Ryder CupOctober 1, 2016

Lee Westwood misses a near gimme on 18, and Danny Willett's nightmare week continues

CHASKA, MN - OCTOBER 01: Lee Westwood and Danny Willett of Europe line up a putt on the 18th green during afternoon fourball matches of the 2016 Ryder Cup at Hazeltine National Golf Club on October 1, 2016 in Chaska, Minnesota.  (Photo by Mike Ehrmann/PGA of America via Getty Images)
PGA of America via Getty ImagesCHASKA, MN - OCTOBER 01: Lee Westwood and Danny Willett of Europe line up a putt on the 18th green during afternoon fourball matches of the 2016 Ryder Cup at Hazeltine National Golf Club on October 1, 2016 in Chaska, Minnesota. (Photo by Mike Ehrmann/PGA of America via Getty Images)

CHASKA, Minn. -- Lee Westwood was long gone when his caddie, Billy Foster, walked back out to the 18th hole. He took another look from behind the cup, smiled and shook his head. About 10 minutes before, his boss had just missed a heartbreaking birdie attempt from about two-and-a-half feet that would have earned Europe a much-needed half point in Saturday's four-ball session at the 41st Ryder Cup.

Westwood couldn't believe it, muttering something to himself before shaking hands with his opponents and storming off into the European team clubhouse. And now Foster still couldn't believe it. Neither could playing partner Danny Willett.

Moments before Westwood's excruciating miss, a near gimme, Willett had an opportunity of his own to square the match against J.B. Holmes and Ryan Moore. Now, he stood nearly motionless, straddling Westwood's golf bag and facing away from the nearby grandstand with only Foster and his caddie, Jonathan Smart.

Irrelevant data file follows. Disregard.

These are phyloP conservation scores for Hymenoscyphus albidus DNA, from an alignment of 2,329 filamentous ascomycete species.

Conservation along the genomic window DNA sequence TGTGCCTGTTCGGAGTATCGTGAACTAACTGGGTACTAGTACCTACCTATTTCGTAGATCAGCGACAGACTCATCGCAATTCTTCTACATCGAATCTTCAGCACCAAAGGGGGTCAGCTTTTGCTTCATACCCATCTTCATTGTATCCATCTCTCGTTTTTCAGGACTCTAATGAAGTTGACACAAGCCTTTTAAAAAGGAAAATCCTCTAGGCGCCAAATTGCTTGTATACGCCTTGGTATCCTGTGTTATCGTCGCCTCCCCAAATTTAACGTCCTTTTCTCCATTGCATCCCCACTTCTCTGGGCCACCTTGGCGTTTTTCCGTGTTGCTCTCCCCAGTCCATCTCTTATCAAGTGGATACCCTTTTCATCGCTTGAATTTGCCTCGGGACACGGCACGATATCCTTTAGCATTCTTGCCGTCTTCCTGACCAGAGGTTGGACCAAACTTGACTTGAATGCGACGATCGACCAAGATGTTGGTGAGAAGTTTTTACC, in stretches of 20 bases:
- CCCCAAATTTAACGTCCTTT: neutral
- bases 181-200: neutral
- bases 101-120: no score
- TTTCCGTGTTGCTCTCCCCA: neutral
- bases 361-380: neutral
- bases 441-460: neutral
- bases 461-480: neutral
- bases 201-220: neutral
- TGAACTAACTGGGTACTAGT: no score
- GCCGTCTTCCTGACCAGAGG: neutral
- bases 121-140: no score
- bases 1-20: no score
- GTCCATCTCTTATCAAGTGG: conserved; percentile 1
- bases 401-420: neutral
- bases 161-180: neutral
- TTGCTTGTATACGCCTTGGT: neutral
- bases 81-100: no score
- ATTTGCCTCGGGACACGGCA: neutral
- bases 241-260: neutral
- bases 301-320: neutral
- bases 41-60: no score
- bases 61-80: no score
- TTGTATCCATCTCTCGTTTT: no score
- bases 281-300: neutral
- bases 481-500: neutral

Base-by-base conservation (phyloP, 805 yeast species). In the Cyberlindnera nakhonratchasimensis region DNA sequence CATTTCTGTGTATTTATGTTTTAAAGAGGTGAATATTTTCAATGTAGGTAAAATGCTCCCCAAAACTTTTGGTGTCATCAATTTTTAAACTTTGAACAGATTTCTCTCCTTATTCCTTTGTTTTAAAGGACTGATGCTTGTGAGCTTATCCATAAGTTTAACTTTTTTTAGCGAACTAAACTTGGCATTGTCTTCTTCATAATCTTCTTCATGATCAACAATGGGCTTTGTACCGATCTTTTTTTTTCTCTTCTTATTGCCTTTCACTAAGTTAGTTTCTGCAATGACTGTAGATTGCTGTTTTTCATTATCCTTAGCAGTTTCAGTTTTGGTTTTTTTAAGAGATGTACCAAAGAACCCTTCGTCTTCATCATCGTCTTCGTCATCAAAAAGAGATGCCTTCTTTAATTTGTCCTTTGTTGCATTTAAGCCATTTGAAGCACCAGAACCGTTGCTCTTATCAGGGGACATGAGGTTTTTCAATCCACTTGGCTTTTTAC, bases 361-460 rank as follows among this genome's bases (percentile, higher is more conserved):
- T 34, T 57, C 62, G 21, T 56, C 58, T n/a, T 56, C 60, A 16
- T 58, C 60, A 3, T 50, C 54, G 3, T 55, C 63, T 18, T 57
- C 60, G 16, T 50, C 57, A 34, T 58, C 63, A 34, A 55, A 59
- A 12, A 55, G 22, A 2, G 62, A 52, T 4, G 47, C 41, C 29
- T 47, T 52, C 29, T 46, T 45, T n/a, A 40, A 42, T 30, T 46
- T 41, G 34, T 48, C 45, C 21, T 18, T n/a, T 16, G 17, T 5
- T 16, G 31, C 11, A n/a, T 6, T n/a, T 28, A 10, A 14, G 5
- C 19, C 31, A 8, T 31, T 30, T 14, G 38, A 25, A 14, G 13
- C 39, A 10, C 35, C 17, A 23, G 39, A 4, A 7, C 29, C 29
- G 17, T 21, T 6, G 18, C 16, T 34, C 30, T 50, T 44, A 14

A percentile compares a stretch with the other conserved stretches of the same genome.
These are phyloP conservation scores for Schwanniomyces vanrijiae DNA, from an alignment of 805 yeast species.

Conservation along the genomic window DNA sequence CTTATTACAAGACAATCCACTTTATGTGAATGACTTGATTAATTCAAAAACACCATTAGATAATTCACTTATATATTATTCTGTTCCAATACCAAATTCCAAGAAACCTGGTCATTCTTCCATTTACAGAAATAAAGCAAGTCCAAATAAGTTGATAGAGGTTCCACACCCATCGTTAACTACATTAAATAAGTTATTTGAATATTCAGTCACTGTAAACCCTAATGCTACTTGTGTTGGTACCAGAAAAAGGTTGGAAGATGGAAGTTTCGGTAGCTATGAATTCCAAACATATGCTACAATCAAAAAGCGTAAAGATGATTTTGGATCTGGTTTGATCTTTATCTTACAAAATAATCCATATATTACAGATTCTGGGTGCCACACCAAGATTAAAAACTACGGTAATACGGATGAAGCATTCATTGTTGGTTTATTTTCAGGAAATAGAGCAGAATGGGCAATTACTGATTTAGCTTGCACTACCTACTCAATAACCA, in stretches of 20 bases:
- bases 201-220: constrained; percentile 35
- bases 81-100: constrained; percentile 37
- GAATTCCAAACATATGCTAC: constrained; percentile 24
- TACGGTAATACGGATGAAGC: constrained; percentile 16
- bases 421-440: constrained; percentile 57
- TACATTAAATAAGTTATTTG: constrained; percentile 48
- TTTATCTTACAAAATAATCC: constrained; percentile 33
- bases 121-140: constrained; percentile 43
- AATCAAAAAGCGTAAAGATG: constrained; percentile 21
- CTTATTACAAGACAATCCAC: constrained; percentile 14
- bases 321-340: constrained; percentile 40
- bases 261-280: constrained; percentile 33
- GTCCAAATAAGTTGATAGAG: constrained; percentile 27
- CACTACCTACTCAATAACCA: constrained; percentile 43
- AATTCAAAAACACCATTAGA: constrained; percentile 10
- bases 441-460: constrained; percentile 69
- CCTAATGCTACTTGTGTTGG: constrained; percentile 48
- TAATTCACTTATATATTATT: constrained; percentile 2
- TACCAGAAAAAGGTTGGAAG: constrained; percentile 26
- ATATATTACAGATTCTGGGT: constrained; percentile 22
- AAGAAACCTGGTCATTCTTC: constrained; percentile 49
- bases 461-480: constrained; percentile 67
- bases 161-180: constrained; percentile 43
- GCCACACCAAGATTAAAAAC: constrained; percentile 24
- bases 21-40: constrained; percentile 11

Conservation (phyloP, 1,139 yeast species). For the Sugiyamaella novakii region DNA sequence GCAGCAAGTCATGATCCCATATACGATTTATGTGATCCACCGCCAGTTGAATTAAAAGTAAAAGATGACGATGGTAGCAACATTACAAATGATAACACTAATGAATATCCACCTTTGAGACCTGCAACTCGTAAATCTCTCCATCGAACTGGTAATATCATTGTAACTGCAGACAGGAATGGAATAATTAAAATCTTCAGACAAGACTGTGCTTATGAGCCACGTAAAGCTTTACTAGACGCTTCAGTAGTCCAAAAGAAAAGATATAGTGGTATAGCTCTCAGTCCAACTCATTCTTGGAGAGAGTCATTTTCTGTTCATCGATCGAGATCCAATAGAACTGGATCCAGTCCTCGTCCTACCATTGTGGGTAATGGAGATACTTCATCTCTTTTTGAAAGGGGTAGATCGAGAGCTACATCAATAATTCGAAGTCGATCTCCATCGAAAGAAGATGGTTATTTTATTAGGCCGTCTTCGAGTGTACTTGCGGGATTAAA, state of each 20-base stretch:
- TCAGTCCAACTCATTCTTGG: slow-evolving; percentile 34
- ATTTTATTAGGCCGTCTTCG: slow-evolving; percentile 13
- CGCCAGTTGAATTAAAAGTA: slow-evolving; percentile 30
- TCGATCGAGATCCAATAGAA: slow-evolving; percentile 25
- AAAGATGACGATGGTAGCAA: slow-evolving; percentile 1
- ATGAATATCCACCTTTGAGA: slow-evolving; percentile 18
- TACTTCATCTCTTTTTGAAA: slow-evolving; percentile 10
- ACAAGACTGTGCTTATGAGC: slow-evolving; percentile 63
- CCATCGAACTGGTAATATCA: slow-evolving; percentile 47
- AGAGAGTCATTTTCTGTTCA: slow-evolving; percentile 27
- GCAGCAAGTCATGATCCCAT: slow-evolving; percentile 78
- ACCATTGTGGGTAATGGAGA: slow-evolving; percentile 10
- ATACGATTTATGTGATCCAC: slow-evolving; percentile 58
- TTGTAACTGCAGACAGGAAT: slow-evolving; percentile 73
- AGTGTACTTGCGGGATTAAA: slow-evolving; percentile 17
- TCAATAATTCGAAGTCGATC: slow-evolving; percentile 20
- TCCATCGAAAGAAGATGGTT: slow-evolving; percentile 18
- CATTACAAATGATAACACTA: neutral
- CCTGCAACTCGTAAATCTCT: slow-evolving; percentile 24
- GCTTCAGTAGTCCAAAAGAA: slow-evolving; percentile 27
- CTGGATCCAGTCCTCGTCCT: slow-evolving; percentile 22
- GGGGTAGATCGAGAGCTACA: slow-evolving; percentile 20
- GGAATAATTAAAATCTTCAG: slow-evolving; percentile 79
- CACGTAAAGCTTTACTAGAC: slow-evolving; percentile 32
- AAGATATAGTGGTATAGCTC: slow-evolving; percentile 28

Two minutes went by. Then five, with Willett's only movement being the tapping of an empty water bottle. Eventually, Foster said something to him and he cracked a smile. A couple of family members came over to make sure he was OK. Another smile. Then the stunned trio took out cell phones, only occasionally looking up at the big TV screen by the 18th green to see the other action finish up.

When it was over -- a final Euro loss that put the team in a three-point deficit entering Sunday's singles -- they finally walked off the green some 15 minutes after their crushing defeat. But before going back to the clubhouse, Willett tapped Ryan Moore's caddie, JJ Jakovac, on his shoulder to let him know they left a ball-marker on the green.

"It's only a quarter, but. . ." He trailed off as Jakovac thanked him.

Moments like that make Willett seem like a super nice guy, but it's hard to tell that based on the way the Hazeltine crowd has treated him thanks to things his brother, P.J., wrote in a column earlier in the week. P.J. didn't brave the boisterous Ryder Cup crowds; perhaps Willett didn't want to either Saturday evening.

By the time he walked off, the crowd had thinned, and only one idiot said something -- Nice playing, Danny -- in a mocking tone. What promised to be an incredible week, Willett's first Ryder Cup appearance, has turned into a nightmare.

The reigning Masters champ sat out Friday's morning session on Day 1 before being soundly beaten (it didn't help that he played with a struggling Martin Kaymer the day before he was saddled with a struggling Lee Westwood) by Brooks Koepka and Brandt Snedeker.

On Saturday, he lost again, but at least this time it was close. Or maybe that made it even worse. Willett, who played fairly well making four birdies on his own ball, and Westwood never trailed until the 17th hole, when both hit tentative chip shots on the par 3 before missing makable par attempts.

Now he'll need to shake off both losses and the fact that if any of those final four putts had dropped, Europe would only be fighting a two-point hole heading into Sunday. This week can still be a success for Willett if he and his teammates turn it around on the final day. But he'll face another long round filled with nerves and jeering -- and there's no hiding in singles.

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